We must choose a way of faith and the truths that will form our worldview. As Christians, we believe the way and truth of Jesus is the most reasonable, compelling, trustworthy answer to the questions of life we all must answer in faith. 

3. Share your journey. 

The people I’ve talked to in apologetics conversations tend to appreciate my own sharing of wrestling with faith. I put my faith in Jesus at a young age. Still, I’ve had to face all kinds of doubts and questions as I’ve grown older—in my public school education, reading (or scrolling), history books, news headlines, and conversations with co-workers, neighbors, family members, and friends. 

What doubts have you faced in your relationship with Jesus? Despite those difficult challenges, why do you still trust and follow Him? What truths do you cling to when people ask hard questions like, “How could a kind God allow suffering?” or “If God is loving, how can He send people to Hell?” There are good answers to these questions that many have articulated in beautiful ways—answers that have been lifelines and guiding lights in my own wrestling, keeping me tethered to the faith I still believe with all my heart. 

Sharing our own grappling with these complex ideas demonstrates that we, too, want to be rationalists—eager to acknowledge and answer challenging questions with a sound mind (2 Timothy 1:7)—and realists—engaging the realities of life while anchoring hope in the reality of God in heaven. In all this, we can pray the Holy Spirit leads them to consider our way of life and imitate our faith (Hebrews 13:7)—ultimately looking not to us but to the author and finisher of our faith (Hebrews 12:2).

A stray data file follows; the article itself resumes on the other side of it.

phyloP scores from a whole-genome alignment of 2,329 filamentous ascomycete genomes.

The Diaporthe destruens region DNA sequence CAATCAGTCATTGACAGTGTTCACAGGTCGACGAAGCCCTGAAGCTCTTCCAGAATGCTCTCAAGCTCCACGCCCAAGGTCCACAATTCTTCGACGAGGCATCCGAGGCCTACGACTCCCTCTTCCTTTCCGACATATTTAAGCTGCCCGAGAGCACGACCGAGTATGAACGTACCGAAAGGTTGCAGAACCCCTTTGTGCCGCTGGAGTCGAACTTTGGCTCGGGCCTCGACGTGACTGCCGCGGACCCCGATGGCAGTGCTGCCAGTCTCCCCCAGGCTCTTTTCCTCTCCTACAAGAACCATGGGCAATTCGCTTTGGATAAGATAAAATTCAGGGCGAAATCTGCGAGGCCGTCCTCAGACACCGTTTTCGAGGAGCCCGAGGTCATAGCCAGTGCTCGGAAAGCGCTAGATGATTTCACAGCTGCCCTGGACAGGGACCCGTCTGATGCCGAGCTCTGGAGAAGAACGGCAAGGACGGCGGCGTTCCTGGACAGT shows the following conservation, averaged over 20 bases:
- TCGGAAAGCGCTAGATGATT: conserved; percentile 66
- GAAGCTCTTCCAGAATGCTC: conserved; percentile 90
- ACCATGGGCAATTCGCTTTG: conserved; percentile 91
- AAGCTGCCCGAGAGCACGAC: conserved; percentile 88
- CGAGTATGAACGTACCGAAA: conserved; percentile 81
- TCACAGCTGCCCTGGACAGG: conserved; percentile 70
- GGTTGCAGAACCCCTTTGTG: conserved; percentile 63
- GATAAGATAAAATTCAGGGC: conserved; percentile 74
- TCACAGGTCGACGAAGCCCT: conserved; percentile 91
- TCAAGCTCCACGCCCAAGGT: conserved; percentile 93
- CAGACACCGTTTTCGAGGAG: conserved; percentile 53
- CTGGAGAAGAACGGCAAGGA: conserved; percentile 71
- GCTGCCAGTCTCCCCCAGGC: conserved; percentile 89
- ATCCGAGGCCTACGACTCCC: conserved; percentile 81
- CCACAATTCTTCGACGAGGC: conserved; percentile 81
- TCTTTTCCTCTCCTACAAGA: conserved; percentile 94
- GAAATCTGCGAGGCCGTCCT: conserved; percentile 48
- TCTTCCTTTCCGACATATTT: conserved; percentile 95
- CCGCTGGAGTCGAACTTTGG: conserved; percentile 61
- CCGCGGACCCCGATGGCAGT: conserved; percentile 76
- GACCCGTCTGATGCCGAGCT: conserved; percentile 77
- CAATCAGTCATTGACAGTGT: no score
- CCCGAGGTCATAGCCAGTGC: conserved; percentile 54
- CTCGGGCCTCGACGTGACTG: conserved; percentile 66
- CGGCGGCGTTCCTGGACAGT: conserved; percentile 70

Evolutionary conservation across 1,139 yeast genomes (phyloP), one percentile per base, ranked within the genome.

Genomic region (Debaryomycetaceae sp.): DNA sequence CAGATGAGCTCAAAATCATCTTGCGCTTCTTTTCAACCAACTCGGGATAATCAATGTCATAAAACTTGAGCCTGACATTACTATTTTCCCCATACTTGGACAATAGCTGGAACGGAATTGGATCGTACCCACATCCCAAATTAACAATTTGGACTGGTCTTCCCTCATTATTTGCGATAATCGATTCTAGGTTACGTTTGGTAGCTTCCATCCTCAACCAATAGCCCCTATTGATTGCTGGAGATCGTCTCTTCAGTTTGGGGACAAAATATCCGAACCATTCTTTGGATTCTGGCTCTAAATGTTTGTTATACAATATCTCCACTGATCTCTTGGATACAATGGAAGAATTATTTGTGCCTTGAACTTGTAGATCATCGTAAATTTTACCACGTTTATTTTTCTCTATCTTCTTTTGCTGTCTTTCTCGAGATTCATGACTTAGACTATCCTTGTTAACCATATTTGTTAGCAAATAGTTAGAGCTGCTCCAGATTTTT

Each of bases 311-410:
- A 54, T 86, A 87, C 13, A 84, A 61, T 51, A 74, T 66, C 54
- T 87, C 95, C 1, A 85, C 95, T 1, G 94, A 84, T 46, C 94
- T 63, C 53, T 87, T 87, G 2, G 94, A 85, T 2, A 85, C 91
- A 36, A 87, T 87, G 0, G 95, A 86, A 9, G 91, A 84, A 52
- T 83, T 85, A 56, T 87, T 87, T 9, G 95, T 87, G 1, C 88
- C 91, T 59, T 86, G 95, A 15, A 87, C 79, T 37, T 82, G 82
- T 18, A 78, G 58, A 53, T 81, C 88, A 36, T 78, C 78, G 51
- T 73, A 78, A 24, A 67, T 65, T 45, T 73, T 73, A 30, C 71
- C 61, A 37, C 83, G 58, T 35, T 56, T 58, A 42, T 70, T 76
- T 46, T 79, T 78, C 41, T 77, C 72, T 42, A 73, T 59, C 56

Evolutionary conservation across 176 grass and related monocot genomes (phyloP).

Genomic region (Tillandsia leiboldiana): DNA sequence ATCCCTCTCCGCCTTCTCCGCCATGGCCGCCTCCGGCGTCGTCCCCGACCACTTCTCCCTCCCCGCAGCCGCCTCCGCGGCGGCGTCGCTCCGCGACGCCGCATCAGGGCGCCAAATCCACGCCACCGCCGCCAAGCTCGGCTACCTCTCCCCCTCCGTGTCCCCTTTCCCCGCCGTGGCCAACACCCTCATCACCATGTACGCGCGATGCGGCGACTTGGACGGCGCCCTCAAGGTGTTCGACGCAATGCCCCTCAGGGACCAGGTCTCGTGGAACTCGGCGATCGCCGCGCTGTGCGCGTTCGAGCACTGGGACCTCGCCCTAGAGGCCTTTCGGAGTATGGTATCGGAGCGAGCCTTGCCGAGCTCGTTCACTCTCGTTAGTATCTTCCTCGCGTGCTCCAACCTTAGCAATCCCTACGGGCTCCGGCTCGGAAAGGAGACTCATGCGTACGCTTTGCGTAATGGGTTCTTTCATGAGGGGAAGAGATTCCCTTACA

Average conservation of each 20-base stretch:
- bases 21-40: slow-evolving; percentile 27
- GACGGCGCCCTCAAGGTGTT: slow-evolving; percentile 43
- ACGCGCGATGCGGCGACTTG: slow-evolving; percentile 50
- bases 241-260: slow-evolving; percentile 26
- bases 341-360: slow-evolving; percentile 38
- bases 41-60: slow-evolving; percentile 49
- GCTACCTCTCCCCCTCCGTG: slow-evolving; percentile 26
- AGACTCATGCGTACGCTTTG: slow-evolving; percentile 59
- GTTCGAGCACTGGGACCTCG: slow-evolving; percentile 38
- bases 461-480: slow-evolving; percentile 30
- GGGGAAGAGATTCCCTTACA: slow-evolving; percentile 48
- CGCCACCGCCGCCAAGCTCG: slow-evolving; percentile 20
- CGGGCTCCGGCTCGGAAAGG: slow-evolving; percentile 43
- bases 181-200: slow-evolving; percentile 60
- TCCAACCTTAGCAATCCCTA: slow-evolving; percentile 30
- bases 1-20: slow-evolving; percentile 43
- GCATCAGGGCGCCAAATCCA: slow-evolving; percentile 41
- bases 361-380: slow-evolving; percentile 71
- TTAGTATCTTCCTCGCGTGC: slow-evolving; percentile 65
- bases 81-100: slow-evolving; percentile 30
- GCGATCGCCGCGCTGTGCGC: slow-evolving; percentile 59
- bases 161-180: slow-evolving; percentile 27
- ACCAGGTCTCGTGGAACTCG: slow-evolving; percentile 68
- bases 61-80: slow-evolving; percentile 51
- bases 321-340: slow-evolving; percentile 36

4. Play the long game. 

Our goal in apologetics is not just to win an argument (while alienating the one we’re arguing with). We have to be willing to play the long game.

Are we building towards the possibility of a lifelong relationship with this co-worker, neighbor, or friend in which they always feel they can come to us for a safe, kind, compassionate space to process questions and doubts? 

Before we speak, do we ask ourselves whether our words will set us up better or worse for future conversations (that this individual may have with us or with other Christians)? Are our actions and speech making this time more or less likely to end in a spirit of humility, thoughtfulness, respectfulness, and thankfulness for one another’s honesty? Apologetics should be a long game—all in service to the everlasting God who plays the longest game of eternity. 

We cannot argue, reason, or persuade anyone into salvation by our own strength. When the pride of our heart deceives us into thinking otherwise (Obadiah 1:3), we are often tempted to be impatiently forceful in our human understanding rather than acknowledging and trusting in the Lord to direct our apologetic steps (Proverbs 3:5-6). 

Some of us will plant seeds of faith; others will water them. Still, God alone can give the growth (1 Corinthians 3:6). 

As we pray and hope in Him to do the work that only He can do in those around us, He will keep our yoke easy and burden light (Matthew 11:28-30) as we love others, seek common ground, share our journey, and play the long game—a game that only He can win over others souls as He draws them to Himself. 

Share Article

Article Topics

Scripture References

  • Genesis 1:27
  • 1 Peter 3:15
  • Colossians 4:6-7
  • John 1:14
  • 1 Corinthians 13:1
  • Galatians 5:22
  • John 15:4
  • Luke 6:32-35
  • 1 John 4:19
  • 2 Timothy 1:7
  • Hebrews 13:7
  • Hebrews 12:2
  • Obadiah 1:3
  • 1 Corinthians 3:6
  • Matthew 11:28-30
Kaitlin Febles Kaitlin Febles was a door holder at Passion City Church for ten years before moving to Nashville, Tennessee. She is on staff at the Chick-fil-A Inc. Support Center and enjoys writing on the side for ministries like The Gospel Coalition and Desiring God. She graduated from the University of Georgia and Dallas Theological Seminary (through the Passion Institute) and is a guest speaker in CORE classes like Scripture Narrative and The Church. She and her husband, Brennen, enjoy reading, running, traveling, serving with their church, and spending time with the people they love most.